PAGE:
Ever since this, he’s done many things with this newfound fame, including signing a record deal with Warner Bros and releasing a second EP, all while working on his second album, which has yet to be announced but has been relentlessly teased on his social media.
Following the highly anticipated drop of this second album, Ricky Montgomery has released a single: “Eraser.” This newest title under his belt diverges from his normal sound, leaning less into the rock side of indie rock and more into a mellow, electronic indie vibe that feels more like a daydream than a heart wrenching song to sing to at three am on the highway.
Even though the sound is new and experimental for someone such as him, Ricky Montgomery’s career has been filled with divergences. He’s incredibly well rounded in musical genres, and while he doesn’t wander too far from indie, his talents allow him to venture off into different sounds while maintaining the core of who he is.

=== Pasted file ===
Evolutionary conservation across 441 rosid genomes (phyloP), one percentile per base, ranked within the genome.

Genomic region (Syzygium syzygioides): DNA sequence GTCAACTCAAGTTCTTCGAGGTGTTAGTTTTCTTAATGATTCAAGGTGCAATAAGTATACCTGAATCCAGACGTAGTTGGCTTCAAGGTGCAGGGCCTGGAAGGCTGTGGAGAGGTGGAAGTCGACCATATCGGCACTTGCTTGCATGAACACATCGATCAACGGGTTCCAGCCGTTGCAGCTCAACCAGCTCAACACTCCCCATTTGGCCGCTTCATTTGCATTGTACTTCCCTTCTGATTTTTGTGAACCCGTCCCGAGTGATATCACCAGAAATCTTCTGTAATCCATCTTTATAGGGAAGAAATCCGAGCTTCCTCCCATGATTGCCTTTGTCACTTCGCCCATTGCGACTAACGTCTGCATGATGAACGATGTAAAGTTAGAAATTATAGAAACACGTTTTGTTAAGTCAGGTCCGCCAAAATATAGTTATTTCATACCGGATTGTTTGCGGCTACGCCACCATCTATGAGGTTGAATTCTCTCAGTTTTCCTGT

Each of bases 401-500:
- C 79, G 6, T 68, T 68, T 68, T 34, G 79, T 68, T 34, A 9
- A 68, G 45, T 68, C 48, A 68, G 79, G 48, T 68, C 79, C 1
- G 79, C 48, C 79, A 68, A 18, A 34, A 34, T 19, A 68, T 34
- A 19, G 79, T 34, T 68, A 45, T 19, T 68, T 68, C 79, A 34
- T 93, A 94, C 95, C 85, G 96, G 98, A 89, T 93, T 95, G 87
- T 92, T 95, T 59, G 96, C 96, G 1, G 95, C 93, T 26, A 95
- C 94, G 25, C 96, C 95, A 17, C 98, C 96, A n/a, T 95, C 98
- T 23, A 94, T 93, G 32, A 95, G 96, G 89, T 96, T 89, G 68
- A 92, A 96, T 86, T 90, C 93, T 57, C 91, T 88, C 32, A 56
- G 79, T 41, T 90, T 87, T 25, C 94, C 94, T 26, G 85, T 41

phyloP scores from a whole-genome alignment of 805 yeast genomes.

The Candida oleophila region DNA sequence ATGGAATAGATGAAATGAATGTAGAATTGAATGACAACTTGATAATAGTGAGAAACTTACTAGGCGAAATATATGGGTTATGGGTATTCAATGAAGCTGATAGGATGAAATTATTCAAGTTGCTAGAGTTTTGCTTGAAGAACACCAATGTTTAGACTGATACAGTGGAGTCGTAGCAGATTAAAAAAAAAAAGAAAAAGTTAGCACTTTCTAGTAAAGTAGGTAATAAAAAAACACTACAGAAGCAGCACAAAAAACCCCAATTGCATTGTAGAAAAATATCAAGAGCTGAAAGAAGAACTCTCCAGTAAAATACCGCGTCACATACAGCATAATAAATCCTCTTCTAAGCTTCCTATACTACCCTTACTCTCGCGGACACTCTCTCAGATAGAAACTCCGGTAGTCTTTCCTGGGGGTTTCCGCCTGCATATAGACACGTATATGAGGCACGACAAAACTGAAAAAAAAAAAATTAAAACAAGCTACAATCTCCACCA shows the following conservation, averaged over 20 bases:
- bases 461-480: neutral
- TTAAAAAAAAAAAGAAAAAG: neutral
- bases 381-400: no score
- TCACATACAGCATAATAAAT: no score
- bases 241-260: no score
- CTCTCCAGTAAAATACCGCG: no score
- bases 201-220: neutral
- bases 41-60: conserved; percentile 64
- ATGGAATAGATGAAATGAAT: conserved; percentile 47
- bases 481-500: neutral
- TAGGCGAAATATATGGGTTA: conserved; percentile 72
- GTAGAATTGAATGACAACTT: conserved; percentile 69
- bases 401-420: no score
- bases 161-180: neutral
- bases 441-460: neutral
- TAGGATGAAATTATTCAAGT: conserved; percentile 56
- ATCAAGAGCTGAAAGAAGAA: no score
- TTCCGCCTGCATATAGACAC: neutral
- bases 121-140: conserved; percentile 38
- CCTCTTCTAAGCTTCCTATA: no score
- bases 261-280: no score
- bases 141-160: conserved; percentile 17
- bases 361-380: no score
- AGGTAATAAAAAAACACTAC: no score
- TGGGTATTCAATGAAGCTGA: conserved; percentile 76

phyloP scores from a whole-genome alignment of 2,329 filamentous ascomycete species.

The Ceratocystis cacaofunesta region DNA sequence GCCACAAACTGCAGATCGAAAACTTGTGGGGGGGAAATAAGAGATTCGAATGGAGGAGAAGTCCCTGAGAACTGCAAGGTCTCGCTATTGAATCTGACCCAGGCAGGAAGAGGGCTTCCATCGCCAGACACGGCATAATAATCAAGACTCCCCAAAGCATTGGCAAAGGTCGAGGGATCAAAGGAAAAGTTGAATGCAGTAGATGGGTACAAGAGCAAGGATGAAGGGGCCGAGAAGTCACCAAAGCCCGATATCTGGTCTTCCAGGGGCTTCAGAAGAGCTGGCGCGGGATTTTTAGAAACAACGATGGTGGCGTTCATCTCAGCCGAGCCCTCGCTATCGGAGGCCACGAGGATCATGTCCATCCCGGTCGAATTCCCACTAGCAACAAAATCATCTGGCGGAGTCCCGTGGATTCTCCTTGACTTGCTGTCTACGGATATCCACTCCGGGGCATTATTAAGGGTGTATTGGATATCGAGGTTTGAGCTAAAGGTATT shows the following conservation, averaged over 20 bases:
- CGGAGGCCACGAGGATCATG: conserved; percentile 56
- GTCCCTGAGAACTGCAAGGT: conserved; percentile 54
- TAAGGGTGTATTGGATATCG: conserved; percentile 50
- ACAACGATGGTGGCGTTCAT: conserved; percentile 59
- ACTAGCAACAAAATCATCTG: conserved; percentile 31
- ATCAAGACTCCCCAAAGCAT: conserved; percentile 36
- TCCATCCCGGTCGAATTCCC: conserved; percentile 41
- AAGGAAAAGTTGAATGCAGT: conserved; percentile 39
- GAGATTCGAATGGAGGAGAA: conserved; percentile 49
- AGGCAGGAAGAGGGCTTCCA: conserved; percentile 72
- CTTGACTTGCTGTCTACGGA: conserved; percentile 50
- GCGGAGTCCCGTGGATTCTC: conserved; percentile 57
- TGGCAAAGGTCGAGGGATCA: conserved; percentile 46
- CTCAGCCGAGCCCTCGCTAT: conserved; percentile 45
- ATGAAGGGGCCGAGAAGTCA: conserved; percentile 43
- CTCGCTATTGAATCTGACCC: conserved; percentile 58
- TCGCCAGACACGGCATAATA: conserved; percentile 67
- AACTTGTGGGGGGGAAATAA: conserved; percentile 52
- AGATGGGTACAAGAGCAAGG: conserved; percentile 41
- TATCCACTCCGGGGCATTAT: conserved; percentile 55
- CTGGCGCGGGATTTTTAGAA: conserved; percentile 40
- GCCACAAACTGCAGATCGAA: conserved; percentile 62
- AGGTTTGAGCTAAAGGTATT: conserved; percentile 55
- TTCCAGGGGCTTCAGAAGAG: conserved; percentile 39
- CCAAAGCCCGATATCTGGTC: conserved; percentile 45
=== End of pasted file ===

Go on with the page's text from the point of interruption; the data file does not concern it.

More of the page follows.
Even with simpler stanzas making up “Eraser,” Ricky Montgomery keeps the quiet prose of his lyrics that has always resonated with people, even if the inspirations for those lyrics aren’t universal experiences. He balances bite-sized metaphors with that steady pace of the drums that neatly walks the line between somber and uplifting he’s been doing since his debut.
Now that he has the backing of a record label, this well-crafted single is just a taste of what’s to come, and everyone will be waiting eagerly for his next album’s release.
On St. Patrick’s Day, the streets were flooded with drinks and joyous laughter as dozens of South Carolinians pub-crawled their way to Five Point’s annual festival. Many folk were excited, as there’s nothing better way to celebrate the green-clad holiday than with a few marathons, some banging music, and plenty of drinks to go around.
Though the holiday is a celebration of Ireland’s rich heritage (and let’s be honest, an excuse to party in the daytime) downtown Columbia’s heart eagerly laps up any chance it gets to celebrate all those who make the community what it is, Irish or not.